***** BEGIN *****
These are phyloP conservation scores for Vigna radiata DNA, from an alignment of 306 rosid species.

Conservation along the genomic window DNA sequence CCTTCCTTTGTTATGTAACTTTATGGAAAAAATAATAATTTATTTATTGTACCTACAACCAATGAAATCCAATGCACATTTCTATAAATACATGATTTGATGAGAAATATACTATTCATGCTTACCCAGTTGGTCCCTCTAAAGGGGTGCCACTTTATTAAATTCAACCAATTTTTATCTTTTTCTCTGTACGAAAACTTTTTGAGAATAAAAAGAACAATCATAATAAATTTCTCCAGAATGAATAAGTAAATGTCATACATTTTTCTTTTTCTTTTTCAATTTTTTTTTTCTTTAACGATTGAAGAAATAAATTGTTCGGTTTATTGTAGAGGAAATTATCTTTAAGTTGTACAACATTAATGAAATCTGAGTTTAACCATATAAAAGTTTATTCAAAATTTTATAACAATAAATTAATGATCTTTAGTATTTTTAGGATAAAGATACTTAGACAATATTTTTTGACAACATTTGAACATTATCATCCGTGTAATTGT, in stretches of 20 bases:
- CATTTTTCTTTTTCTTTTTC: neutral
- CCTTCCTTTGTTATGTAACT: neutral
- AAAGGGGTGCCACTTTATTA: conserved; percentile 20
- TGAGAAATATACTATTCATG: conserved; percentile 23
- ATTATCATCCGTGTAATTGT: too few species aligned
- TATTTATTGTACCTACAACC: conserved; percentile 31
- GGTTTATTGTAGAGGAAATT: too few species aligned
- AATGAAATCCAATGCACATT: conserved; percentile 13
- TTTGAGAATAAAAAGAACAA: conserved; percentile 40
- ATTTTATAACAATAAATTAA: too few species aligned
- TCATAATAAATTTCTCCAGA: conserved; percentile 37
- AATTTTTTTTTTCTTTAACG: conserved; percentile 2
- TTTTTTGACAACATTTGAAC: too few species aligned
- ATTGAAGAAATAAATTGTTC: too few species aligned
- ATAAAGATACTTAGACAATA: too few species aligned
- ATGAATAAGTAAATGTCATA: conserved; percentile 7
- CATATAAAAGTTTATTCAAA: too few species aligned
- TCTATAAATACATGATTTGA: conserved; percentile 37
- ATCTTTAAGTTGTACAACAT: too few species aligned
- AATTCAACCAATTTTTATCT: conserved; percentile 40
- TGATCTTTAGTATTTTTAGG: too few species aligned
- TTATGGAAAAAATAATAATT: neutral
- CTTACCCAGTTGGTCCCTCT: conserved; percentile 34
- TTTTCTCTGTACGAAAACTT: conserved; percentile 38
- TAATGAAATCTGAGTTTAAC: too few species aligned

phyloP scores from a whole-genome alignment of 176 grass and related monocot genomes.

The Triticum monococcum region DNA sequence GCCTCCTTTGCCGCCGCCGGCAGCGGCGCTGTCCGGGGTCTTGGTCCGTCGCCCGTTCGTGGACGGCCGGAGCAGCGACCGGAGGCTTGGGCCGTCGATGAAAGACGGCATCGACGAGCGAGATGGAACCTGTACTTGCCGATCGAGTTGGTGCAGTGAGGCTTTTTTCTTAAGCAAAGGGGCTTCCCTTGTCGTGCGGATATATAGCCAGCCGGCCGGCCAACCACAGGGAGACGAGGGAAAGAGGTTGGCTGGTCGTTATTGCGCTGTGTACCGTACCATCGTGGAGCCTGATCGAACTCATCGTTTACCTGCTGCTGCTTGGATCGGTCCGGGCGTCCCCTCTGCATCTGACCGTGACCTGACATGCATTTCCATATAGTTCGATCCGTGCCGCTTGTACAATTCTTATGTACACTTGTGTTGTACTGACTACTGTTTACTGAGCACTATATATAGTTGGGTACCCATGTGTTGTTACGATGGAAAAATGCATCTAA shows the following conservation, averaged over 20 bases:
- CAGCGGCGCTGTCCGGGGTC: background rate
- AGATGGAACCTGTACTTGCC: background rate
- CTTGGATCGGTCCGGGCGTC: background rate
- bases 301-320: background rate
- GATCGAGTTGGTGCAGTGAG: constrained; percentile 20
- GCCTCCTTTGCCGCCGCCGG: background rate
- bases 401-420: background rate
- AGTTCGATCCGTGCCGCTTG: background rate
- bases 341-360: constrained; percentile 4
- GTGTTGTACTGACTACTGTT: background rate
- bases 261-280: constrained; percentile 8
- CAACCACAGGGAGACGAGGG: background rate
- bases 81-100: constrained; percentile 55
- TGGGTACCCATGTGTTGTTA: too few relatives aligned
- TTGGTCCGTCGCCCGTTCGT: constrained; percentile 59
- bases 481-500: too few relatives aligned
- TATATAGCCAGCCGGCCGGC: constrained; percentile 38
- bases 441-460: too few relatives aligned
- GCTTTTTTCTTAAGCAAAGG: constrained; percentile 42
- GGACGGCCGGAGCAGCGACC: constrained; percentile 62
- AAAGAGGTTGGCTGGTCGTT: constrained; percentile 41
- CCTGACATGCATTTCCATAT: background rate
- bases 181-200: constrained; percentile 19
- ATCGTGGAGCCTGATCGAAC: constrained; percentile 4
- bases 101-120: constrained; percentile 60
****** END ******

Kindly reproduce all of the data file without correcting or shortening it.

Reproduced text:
These are phyloP conservation scores for Vigna radiata DNA, from an alignment of 306 rosid species.

Conservation along the genomic window DNA sequence CCTTCCTTTGTTATGTAACTTTATGGAAAAAATAATAATTTATTTATTGTACCTACAACCAATGAAATCCAATGCACATTTCTATAAATACATGATTTGATGAGAAATATACTATTCATGCTTACCCAGTTGGTCCCTCTAAAGGGGTGCCACTTTATTAAATTCAACCAATTTTTATCTTTTTCTCTGTACGAAAACTTTTTGAGAATAAAAAGAACAATCATAATAAATTTCTCCAGAATGAATAAGTAAATGTCATACATTTTTCTTTTTCTTTTTCAATTTTTTTTTTCTTTAACGATTGAAGAAATAAATTGTTCGGTTTATTGTAGAGGAAATTATCTTTAAGTTGTACAACATTAATGAAATCTGAGTTTAACCATATAAAAGTTTATTCAAAATTTTATAACAATAAATTAATGATCTTTAGTATTTTTAGGATAAAGATACTTAGACAATATTTTTTGACAACATTTGAACATTATCATCCGTGTAATTGT, in stretches of 20 bases:
- CATTTTTCTTTTTCTTTTTC: neutral
- CCTTCCTTTGTTATGTAACT: neutral
- AAAGGGGTGCCACTTTATTA: conserved; percentile 20
- TGAGAAATATACTATTCATG: conserved; percentile 23
- ATTATCATCCGTGTAATTGT: too few species aligned
- TATTTATTGTACCTACAACC: conserved; percentile 31
- GGTTTATTGTAGAGGAAATT: too few species aligned
- AATGAAATCCAATGCACATT: conserved; percentile 13
- TTTGAGAATAAAAAGAACAA: conserved; percentile 40
- ATTTTATAACAATAAATTAA: too few species aligned
- TCATAATAAATTTCTCCAGA: conserved; percentile 37
- AATTTTTTTTTTCTTTAACG: conserved; percentile 2
- TTTTTTGACAACATTTGAAC: too few species aligned
- ATTGAAGAAATAAATTGTTC: too few species aligned
- ATAAAGATACTTAGACAATA: too few species aligned
- ATGAATAAGTAAATGTCATA: conserved; percentile 7
- CATATAAAAGTTTATTCAAA: too few species aligned
- TCTATAAATACATGATTTGA: conserved; percentile 37
- ATCTTTAAGTTGTACAACAT: too few species aligned
- AATTCAACCAATTTTTATCT: conserved; percentile 40
- TGATCTTTAGTATTTTTAGG: too few species aligned
- TTATGGAAAAAATAATAATT: neutral
- CTTACCCAGTTGGTCCCTCT: conserved; percentile 34
- TTTTCTCTGTACGAAAACTT: conserved; percentile 38
- TAATGAAATCTGAGTTTAAC: too few species aligned

phyloP scores from a whole-genome alignment of 176 grass and related monocot genomes.

The Triticum monococcum region DNA sequence GCCTCCTTTGCCGCCGCCGGCAGCGGCGCTGTCCGGGGTCTTGGTCCGTCGCCCGTTCGTGGACGGCCGGAGCAGCGACCGGAGGCTTGGGCCGTCGATGAAAGACGGCATCGACGAGCGAGATGGAACCTGTACTTGCCGATCGAGTTGGTGCAGTGAGGCTTTTTTCTTAAGCAAAGGGGCTTCCCTTGTCGTGCGGATATATAGCCAGCCGGCCGGCCAACCACAGGGAGACGAGGGAAAGAGGTTGGCTGGTCGTTATTGCGCTGTGTACCGTACCATCGTGGAGCCTGATCGAACTCATCGTTTACCTGCTGCTGCTTGGATCGGTCCGGGCGTCCCCTCTGCATCTGACCGTGACCTGACATGCATTTCCATATAGTTCGATCCGTGCCGCTTGTACAATTCTTATGTACACTTGTGTTGTACTGACTACTGTTTACTGAGCACTATATATAGTTGGGTACCCATGTGTTGTTACGATGGAAAAATGCATCTAA shows the following conservation, averaged over 20 bases:
- CAGCGGCGCTGTCCGGGGTC: background rate
- AGATGGAACCTGTACTTGCC: background rate
- CTTGGATCGGTCCGGGCGTC: background rate
- bases 301-320: background rate
- GATCGAGTTGGTGCAGTGAG: constrained; percentile 20
- GCCTCCTTTGCCGCCGCCGG: background rate
- bases 401-420: background rate
- AGTTCGATCCGTGCCGCTTG: background rate
- bases 341-360: constrained; percentile 4
- GTGTTGTACTGACTACTGTT: background rate
- bases 261-280: constrained; percentile 8
- CAACCACAGGGAGACGAGGG: background rate
- bases 81-100: constrained; percentile 55
- TGGGTACCCATGTGTTGTTA: too few relatives aligned
- TTGGTCCGTCGCCCGTTCGT: constrained; percentile 59
- bases 481-500: too few relatives aligned
- TATATAGCCAGCCGGCCGGC: constrained; percentile 38
- bases 441-460: too few relatives aligned
- GCTTTTTTCTTAAGCAAAGG: constrained; percentile 42
- GGACGGCCGGAGCAGCGACC: constrained; percentile 62
- AAAGAGGTTGGCTGGTCGTT: constrained; percentile 41
- CCTGACATGCATTTCCATAT: background rate
- bases 181-200: constrained; percentile 19
- ATCGTGGAGCCTGATCGAAC: constrained; percentile 4
- bases 101-120: constrained; percentile 60